Happy 16th Birthday William
“Okay, Sara. It’s time for the baby. Push!”
Product of rape.
“I can see his head! Push again!”
“Okay, the head is out. One last push and you will be holding your son!”
Blob of tissue.
The entire time I was pushing, I was encouraged to scream if I wanted to. It was natural, they said, and it’s expected. It’s okay to do it. The nurses didn’t know that the child was conceived while I was screaming, and I had long ago decided it wouldn’t be the first thing he heard from me. I pushed silently, my thoughts warring with each other. This was supposed to be the happiest moment of my life, yet everyone’s words over the past months echoed through my head. What was I giving birth to?
Other mothers worried if they will be a good parent, if the child will need braces or how to answer why the sky is blue. Moms like me have all that and more. We know that one day, we will have to talk about their conception. We will have to tell them how it hurt, how they weren’t planned, how other parents had a loving interaction that led to the miraculous creation of life. We have to watch them hear from society over and over again how their life isn’t as important, isn’t as worth fighting for, as children who were planned and wanted, or who weren’t conceived in rape.
With the final push, my son slipped from me, guided by the doctor’s hands. They immediately took him for cleaning, despite my protests. As I caught a glimpse of him, I was hit with a sudden wave of extreme, unconditional, love at first sight.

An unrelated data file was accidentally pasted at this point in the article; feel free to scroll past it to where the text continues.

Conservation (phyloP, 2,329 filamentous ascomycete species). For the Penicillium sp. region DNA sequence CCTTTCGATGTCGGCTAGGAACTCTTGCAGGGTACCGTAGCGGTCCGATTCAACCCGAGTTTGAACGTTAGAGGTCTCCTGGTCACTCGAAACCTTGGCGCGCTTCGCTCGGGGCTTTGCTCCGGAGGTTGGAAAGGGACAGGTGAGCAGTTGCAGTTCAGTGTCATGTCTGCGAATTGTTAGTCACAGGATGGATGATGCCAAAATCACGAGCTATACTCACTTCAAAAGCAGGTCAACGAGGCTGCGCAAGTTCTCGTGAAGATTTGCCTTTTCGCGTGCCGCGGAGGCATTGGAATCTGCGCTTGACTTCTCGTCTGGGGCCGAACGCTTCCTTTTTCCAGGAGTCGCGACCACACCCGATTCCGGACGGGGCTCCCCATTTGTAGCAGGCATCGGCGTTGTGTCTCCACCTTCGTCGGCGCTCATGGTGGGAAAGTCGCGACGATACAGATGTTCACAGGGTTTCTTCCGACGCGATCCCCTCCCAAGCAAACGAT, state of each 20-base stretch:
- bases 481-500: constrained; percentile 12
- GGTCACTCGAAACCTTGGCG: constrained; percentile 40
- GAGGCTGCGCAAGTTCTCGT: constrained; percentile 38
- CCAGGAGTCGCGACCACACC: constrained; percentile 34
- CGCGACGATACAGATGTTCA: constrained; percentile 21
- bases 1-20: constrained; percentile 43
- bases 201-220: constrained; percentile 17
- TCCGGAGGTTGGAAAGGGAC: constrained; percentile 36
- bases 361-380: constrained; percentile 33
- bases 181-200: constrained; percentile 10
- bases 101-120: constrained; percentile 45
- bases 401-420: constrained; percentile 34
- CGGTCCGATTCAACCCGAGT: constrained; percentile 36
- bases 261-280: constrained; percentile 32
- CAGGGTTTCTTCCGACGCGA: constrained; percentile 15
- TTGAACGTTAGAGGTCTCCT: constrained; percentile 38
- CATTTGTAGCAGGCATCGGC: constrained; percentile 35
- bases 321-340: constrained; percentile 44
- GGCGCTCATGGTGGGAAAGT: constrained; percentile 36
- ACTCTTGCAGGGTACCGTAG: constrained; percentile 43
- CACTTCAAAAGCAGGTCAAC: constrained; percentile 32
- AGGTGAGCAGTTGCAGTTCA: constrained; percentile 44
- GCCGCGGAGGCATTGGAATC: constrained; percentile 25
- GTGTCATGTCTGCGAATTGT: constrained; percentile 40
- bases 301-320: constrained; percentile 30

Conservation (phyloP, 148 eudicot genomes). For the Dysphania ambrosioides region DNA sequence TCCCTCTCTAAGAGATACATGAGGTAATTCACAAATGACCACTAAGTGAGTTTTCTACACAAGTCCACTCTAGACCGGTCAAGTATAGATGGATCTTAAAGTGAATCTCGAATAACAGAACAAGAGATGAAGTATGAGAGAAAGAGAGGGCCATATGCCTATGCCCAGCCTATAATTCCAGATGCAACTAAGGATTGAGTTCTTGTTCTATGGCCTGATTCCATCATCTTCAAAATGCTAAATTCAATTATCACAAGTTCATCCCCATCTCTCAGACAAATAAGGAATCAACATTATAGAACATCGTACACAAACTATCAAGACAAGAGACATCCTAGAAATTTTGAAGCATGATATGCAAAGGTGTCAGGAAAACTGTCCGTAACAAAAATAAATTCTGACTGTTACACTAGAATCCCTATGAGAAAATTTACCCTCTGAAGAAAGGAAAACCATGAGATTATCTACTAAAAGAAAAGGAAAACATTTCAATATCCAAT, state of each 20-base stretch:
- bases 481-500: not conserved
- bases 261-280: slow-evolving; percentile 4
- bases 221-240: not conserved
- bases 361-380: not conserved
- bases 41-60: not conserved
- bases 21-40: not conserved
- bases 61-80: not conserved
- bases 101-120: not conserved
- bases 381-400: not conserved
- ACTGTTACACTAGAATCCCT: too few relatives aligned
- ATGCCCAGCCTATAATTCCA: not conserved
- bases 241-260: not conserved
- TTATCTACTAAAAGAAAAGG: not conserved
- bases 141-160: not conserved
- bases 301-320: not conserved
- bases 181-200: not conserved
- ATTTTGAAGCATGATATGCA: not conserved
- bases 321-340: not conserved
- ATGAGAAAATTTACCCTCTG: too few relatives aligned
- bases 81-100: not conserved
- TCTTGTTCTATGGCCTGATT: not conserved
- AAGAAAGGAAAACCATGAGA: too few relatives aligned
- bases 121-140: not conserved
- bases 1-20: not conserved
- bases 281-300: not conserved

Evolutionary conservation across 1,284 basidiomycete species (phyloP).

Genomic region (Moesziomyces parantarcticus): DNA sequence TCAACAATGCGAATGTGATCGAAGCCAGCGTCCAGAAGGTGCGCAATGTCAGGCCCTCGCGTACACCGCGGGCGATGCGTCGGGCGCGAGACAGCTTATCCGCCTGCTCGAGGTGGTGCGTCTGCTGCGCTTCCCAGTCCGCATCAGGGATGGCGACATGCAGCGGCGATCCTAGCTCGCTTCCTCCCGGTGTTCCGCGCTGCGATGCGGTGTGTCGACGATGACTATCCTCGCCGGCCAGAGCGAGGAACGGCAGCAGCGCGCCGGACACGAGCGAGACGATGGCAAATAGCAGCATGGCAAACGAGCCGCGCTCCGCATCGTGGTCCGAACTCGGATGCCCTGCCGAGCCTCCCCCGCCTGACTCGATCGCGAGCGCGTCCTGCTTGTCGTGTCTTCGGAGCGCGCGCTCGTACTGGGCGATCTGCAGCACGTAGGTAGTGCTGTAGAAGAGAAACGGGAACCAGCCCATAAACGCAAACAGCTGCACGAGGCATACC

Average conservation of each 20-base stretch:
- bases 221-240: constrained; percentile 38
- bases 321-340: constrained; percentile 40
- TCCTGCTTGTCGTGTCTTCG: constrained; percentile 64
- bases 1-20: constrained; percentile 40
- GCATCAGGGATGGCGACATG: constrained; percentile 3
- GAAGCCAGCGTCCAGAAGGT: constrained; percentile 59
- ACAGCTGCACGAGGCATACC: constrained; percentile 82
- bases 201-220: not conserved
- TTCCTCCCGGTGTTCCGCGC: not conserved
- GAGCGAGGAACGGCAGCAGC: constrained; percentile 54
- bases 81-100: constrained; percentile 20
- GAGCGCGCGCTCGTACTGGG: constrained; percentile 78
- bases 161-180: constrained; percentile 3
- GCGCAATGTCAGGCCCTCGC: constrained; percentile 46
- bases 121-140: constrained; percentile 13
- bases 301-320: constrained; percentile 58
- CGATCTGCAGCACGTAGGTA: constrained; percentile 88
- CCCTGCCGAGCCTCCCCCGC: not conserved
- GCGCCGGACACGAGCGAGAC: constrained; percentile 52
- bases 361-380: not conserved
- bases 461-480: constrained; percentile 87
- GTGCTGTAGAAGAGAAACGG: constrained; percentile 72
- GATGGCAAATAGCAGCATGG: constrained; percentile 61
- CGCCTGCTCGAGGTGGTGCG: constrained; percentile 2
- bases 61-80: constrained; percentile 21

“That’s mine?” I whispered. Chuckles echoed through the room, but I didn’t care. How could someone be so perfect? How could such an amazing little person exist?
When I finally got to hold him, I didn’t care that anyone had looked at him and declared him healthy. I counted fingers and toes. I whispered to him how much I loved him, and I complimented every part of him. I loved his chubby cheeks, his long slender legs, and when he opened his eyes and looked right at me, I knew I would do anything and everything it took to ensure he had the best life he could possibly have. I may not be the best mother in the world, but no one would ever love him more than I do.
For months I had been told it was a mistake to be a single mother. I was told the many lies that women in my situation tend to hear: he would grow up to be a rapist, just like his father. It would be a mercy to kill him before he’s born. I didn’t deserve this. I couldn’t support him as a single mother. I shouldn’t have to do this.
I won’t lie and say it was easy, but any time I felt like I couldn’t take it anymore, he was there. He was there when I woke up from my nightmares. He learned to say, “Shh, shh, mama. Is otay. Is otay. I wub oo. Night night.” He calmed my PTSD.
He gave me the fiercest hugs, not knowing why I was leaving, not knowing I had to fight for him repeatedly for two years before my rapist finally gave up. He greeted me with joy every time I came home from work.
I watched him learn to read when he was only three years old. I watched him learn chess by the time he was five. I took him to volunteer when he asked, over and over through the years. I watched as he made friends, discovered his favorite type of jokes, and slowly grow into a young man. I held him as he cried when I told him how he was conceived. I cheered with him when my husband adopted him.
Today is his 16th
birthday. He’s graduating high school a year early and with a college degree. He is going on a tour of Europe before returning home to head off to college. We spent the day discussing his first car and what his first job will be. And after 16 years of fighting for him and children like him, after 16 years of standing up to those who say he should’ve been killed, of testifying in front of politicians and news crew, 16 years of receiving hate messages, I realize it’s time to do one of the hardest things we all have to do.
It’s time to let him go.
I did it. No one told me I could do it, but I did it. Now he’s ready to go start his own adult life and continue making the world a better place.
More of Sara’s story here.